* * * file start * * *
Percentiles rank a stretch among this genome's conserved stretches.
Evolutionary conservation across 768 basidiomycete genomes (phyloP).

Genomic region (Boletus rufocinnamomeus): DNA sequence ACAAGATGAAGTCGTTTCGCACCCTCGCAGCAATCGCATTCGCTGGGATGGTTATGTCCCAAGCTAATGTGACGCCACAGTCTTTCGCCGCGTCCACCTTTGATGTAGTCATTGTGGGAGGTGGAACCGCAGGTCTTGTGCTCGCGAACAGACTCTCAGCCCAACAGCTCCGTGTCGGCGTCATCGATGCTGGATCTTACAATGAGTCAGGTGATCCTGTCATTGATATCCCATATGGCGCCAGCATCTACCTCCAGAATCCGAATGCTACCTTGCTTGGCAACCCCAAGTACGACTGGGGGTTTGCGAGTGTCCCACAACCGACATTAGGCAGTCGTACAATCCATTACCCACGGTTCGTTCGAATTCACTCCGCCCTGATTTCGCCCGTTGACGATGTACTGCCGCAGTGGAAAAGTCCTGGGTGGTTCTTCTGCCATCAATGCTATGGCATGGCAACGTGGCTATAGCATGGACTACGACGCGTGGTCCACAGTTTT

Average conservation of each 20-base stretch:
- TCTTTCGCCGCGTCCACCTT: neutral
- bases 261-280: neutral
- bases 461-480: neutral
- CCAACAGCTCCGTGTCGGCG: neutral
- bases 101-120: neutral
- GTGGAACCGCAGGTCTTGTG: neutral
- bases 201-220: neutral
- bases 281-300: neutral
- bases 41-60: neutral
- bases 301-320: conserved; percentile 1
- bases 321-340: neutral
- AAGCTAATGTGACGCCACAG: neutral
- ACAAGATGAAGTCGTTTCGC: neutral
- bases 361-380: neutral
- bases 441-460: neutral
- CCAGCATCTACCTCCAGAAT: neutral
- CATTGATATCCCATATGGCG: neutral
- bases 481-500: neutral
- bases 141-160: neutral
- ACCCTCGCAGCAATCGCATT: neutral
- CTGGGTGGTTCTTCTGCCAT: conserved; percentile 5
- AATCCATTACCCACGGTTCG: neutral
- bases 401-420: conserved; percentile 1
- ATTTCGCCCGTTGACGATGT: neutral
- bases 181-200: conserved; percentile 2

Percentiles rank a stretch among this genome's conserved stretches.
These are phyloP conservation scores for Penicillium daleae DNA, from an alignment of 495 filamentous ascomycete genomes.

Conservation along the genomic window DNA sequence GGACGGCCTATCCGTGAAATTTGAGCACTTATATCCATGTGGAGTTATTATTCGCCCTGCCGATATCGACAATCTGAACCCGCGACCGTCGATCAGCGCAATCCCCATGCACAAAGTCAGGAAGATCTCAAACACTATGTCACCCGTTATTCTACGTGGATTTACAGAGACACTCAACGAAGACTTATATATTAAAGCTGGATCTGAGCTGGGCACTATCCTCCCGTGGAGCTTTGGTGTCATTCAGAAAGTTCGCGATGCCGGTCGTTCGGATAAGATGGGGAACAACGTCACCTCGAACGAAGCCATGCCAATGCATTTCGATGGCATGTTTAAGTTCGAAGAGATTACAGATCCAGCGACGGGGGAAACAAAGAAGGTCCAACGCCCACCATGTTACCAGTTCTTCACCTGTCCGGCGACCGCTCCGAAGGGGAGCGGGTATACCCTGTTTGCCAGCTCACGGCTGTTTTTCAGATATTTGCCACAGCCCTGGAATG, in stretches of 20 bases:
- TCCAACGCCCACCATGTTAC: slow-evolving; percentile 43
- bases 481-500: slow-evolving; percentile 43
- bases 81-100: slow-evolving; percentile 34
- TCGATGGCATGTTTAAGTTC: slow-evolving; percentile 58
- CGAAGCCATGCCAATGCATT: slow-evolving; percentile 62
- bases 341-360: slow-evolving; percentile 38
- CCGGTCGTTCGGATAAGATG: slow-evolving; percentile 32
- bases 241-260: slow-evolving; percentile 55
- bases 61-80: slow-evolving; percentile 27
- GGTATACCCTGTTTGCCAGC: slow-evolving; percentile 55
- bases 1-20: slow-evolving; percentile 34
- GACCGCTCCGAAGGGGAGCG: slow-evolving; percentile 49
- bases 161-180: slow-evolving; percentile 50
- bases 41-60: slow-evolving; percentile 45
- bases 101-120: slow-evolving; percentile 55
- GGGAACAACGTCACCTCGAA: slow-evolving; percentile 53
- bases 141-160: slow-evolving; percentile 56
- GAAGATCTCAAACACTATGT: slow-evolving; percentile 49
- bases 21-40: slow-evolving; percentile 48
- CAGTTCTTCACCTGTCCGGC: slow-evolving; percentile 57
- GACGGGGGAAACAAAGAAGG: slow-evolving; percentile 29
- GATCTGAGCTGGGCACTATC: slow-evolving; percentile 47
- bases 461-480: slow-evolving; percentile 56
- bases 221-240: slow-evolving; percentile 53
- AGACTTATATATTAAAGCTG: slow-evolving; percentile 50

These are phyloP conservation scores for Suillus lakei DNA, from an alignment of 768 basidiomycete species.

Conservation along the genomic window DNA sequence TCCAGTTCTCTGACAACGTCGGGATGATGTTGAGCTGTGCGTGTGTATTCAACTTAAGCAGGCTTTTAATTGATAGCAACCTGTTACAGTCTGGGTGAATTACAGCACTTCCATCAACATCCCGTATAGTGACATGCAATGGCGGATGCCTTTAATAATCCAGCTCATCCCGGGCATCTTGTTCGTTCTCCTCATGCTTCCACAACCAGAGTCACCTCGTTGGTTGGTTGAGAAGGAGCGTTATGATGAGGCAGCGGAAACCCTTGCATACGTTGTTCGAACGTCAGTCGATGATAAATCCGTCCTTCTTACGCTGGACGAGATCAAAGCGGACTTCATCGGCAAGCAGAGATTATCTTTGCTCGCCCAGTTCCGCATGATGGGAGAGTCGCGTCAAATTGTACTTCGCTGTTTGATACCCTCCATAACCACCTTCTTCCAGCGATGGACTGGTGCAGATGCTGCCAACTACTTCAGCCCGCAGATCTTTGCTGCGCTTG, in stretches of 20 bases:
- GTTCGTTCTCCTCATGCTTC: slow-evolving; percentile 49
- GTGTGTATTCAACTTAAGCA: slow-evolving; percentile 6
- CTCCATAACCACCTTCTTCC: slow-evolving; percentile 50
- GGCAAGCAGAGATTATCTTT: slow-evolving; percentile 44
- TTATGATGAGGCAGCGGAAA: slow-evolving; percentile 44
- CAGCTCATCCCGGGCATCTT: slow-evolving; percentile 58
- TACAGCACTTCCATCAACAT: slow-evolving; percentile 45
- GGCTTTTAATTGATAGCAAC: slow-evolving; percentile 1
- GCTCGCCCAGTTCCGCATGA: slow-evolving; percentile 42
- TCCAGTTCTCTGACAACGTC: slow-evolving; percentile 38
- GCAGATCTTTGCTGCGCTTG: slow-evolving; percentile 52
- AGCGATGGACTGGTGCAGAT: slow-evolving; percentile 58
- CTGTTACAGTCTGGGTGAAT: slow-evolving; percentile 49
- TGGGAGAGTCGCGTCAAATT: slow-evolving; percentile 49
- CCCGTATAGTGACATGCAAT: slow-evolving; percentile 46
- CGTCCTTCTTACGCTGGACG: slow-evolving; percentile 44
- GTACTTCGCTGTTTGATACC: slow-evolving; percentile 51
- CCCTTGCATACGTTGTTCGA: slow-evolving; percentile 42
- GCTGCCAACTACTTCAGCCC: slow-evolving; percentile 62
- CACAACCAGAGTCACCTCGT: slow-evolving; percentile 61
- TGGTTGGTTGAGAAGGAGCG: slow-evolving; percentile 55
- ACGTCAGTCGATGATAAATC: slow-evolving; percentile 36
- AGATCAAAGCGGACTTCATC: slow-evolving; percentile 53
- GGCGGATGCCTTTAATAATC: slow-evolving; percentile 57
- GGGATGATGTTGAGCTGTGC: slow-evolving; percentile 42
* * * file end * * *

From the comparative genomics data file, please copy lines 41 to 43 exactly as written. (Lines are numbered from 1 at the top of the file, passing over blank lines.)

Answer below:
- bases 61-80: slow-evolving; percentile 27
- GGTATACCCTGTTTGCCAGC: slow-evolving; percentile 55
- bases 1-20: slow-evolving; percentile 34